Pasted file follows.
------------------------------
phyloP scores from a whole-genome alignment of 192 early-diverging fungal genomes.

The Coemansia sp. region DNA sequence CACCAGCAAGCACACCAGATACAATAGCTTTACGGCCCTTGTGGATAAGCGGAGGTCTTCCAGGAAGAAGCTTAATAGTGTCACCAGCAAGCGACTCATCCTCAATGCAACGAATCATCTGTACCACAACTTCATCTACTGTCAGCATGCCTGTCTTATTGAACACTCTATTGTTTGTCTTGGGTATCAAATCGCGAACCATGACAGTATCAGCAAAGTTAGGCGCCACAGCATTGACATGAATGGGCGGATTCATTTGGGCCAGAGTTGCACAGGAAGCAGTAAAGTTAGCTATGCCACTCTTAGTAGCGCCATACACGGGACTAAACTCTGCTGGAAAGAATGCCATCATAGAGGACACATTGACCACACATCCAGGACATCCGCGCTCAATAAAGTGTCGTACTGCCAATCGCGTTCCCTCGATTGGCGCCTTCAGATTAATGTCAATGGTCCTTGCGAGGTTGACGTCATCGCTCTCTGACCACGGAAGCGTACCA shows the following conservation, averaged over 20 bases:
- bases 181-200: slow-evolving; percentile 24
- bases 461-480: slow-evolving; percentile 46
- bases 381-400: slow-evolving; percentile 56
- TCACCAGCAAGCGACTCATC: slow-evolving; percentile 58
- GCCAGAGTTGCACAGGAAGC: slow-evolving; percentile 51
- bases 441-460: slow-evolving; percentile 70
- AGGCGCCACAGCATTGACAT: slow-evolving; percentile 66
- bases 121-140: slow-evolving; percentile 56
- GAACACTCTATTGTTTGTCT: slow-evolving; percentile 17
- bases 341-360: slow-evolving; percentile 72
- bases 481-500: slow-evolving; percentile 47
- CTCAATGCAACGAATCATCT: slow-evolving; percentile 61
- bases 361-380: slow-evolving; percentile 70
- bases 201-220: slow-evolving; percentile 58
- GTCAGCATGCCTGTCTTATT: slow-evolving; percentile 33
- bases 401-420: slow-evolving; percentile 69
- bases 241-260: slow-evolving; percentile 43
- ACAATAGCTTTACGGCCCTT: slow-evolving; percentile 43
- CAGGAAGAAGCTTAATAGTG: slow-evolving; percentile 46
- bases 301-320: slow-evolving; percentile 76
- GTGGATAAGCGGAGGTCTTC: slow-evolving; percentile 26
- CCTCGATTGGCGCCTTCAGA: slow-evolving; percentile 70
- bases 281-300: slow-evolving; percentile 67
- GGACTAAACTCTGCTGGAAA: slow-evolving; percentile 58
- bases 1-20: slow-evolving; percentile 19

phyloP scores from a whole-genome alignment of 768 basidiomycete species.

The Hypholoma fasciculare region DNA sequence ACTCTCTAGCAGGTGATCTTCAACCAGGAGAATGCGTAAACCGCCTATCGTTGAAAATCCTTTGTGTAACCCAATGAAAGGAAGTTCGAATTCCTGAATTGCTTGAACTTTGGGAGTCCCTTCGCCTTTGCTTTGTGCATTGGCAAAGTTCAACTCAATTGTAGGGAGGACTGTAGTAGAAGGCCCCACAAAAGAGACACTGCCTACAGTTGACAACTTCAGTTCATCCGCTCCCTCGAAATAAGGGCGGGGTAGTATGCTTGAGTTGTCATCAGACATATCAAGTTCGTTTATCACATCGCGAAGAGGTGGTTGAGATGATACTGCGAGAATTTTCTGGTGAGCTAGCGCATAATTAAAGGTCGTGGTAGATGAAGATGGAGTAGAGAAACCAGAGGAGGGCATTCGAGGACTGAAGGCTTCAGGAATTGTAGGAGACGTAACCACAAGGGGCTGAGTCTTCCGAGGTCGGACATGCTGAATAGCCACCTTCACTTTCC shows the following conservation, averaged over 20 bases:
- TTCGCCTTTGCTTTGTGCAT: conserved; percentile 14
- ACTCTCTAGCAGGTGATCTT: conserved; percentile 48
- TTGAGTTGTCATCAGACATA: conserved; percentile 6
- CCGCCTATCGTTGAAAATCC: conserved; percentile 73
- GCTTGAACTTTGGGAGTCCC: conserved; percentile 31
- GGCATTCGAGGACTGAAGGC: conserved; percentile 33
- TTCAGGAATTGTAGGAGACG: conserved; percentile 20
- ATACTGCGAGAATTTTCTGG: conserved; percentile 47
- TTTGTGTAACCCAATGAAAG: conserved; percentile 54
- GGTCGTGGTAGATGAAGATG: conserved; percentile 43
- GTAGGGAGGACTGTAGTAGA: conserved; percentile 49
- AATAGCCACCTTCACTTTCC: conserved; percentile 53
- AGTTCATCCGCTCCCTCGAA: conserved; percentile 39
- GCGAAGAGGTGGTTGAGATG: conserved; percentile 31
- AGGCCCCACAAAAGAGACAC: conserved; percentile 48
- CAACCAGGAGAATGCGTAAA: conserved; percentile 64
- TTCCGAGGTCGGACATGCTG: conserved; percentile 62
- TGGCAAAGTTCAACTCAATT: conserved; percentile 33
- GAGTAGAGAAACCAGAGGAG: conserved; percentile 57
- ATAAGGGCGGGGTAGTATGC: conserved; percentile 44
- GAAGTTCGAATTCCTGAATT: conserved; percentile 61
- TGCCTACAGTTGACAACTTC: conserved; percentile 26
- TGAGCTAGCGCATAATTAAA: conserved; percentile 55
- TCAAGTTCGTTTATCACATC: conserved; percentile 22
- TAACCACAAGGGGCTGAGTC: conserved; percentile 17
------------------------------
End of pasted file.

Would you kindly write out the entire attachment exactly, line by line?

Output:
phyloP scores from a whole-genome alignment of 192 early-diverging fungal genomes.

The Coemansia sp. region DNA sequence CACCAGCAAGCACACCAGATACAATAGCTTTACGGCCCTTGTGGATAAGCGGAGGTCTTCCAGGAAGAAGCTTAATAGTGTCACCAGCAAGCGACTCATCCTCAATGCAACGAATCATCTGTACCACAACTTCATCTACTGTCAGCATGCCTGTCTTATTGAACACTCTATTGTTTGTCTTGGGTATCAAATCGCGAACCATGACAGTATCAGCAAAGTTAGGCGCCACAGCATTGACATGAATGGGCGGATTCATTTGGGCCAGAGTTGCACAGGAAGCAGTAAAGTTAGCTATGCCACTCTTAGTAGCGCCATACACGGGACTAAACTCTGCTGGAAAGAATGCCATCATAGAGGACACATTGACCACACATCCAGGACATCCGCGCTCAATAAAGTGTCGTACTGCCAATCGCGTTCCCTCGATTGGCGCCTTCAGATTAATGTCAATGGTCCTTGCGAGGTTGACGTCATCGCTCTCTGACCACGGAAGCGTACCA shows the following conservation, averaged over 20 bases:
- bases 181-200: slow-evolving; percentile 24
- bases 461-480: slow-evolving; percentile 46
- bases 381-400: slow-evolving; percentile 56
- TCACCAGCAAGCGACTCATC: slow-evolving; percentile 58
- GCCAGAGTTGCACAGGAAGC: slow-evolving; percentile 51
- bases 441-460: slow-evolving; percentile 70
- AGGCGCCACAGCATTGACAT: slow-evolving; percentile 66
- bases 121-140: slow-evolving; percentile 56
- GAACACTCTATTGTTTGTCT: slow-evolving; percentile 17
- bases 341-360: slow-evolving; percentile 72
- bases 481-500: slow-evolving; percentile 47
- CTCAATGCAACGAATCATCT: slow-evolving; percentile 61
- bases 361-380: slow-evolving; percentile 70
- bases 201-220: slow-evolving; percentile 58
- GTCAGCATGCCTGTCTTATT: slow-evolving; percentile 33
- bases 401-420: slow-evolving; percentile 69
- bases 241-260: slow-evolving; percentile 43
- ACAATAGCTTTACGGCCCTT: slow-evolving; percentile 43
- CAGGAAGAAGCTTAATAGTG: slow-evolving; percentile 46
- bases 301-320: slow-evolving; percentile 76
- GTGGATAAGCGGAGGTCTTC: slow-evolving; percentile 26
- CCTCGATTGGCGCCTTCAGA: slow-evolving; percentile 70
- bases 281-300: slow-evolving; percentile 67
- GGACTAAACTCTGCTGGAAA: slow-evolving; percentile 58
- bases 1-20: slow-evolving; percentile 19

phyloP scores from a whole-genome alignment of 768 basidiomycete species.

The Hypholoma fasciculare region DNA sequence ACTCTCTAGCAGGTGATCTTCAACCAGGAGAATGCGTAAACCGCCTATCGTTGAAAATCCTTTGTGTAACCCAATGAAAGGAAGTTCGAATTCCTGAATTGCTTGAACTTTGGGAGTCCCTTCGCCTTTGCTTTGTGCATTGGCAAAGTTCAACTCAATTGTAGGGAGGACTGTAGTAGAAGGCCCCACAAAAGAGACACTGCCTACAGTTGACAACTTCAGTTCATCCGCTCCCTCGAAATAAGGGCGGGGTAGTATGCTTGAGTTGTCATCAGACATATCAAGTTCGTTTATCACATCGCGAAGAGGTGGTTGAGATGATACTGCGAGAATTTTCTGGTGAGCTAGCGCATAATTAAAGGTCGTGGTAGATGAAGATGGAGTAGAGAAACCAGAGGAGGGCATTCGAGGACTGAAGGCTTCAGGAATTGTAGGAGACGTAACCACAAGGGGCTGAGTCTTCCGAGGTCGGACATGCTGAATAGCCACCTTCACTTTCC shows the following conservation, averaged over 20 bases:
- TTCGCCTTTGCTTTGTGCAT: conserved; percentile 14
- ACTCTCTAGCAGGTGATCTT: conserved; percentile 48
- TTGAGTTGTCATCAGACATA: conserved; percentile 6
- CCGCCTATCGTTGAAAATCC: conserved; percentile 73
- GCTTGAACTTTGGGAGTCCC: conserved; percentile 31
- GGCATTCGAGGACTGAAGGC: conserved; percentile 33
- TTCAGGAATTGTAGGAGACG: conserved; percentile 20
- ATACTGCGAGAATTTTCTGG: conserved; percentile 47
- TTTGTGTAACCCAATGAAAG: conserved; percentile 54
- GGTCGTGGTAGATGAAGATG: conserved; percentile 43
- GTAGGGAGGACTGTAGTAGA: conserved; percentile 49
- AATAGCCACCTTCACTTTCC: conserved; percentile 53
- AGTTCATCCGCTCCCTCGAA: conserved; percentile 39
- GCGAAGAGGTGGTTGAGATG: conserved; percentile 31
- AGGCCCCACAAAAGAGACAC: conserved; percentile 48
- CAACCAGGAGAATGCGTAAA: conserved; percentile 64
- TTCCGAGGTCGGACATGCTG: conserved; percentile 62
- TGGCAAAGTTCAACTCAATT: conserved; percentile 33
- GAGTAGAGAAACCAGAGGAG: conserved; percentile 57
- ATAAGGGCGGGGTAGTATGC: conserved; percentile 44
- GAAGTTCGAATTCCTGAATT: conserved; percentile 61
- TGCCTACAGTTGACAACTTC: conserved; percentile 26
- TGAGCTAGCGCATAATTAAA: conserved; percentile 55
- TCAAGTTCGTTTATCACATC: conserved; percentile 22
- TAACCACAAGGGGCTGAGTC: conserved; percentile 17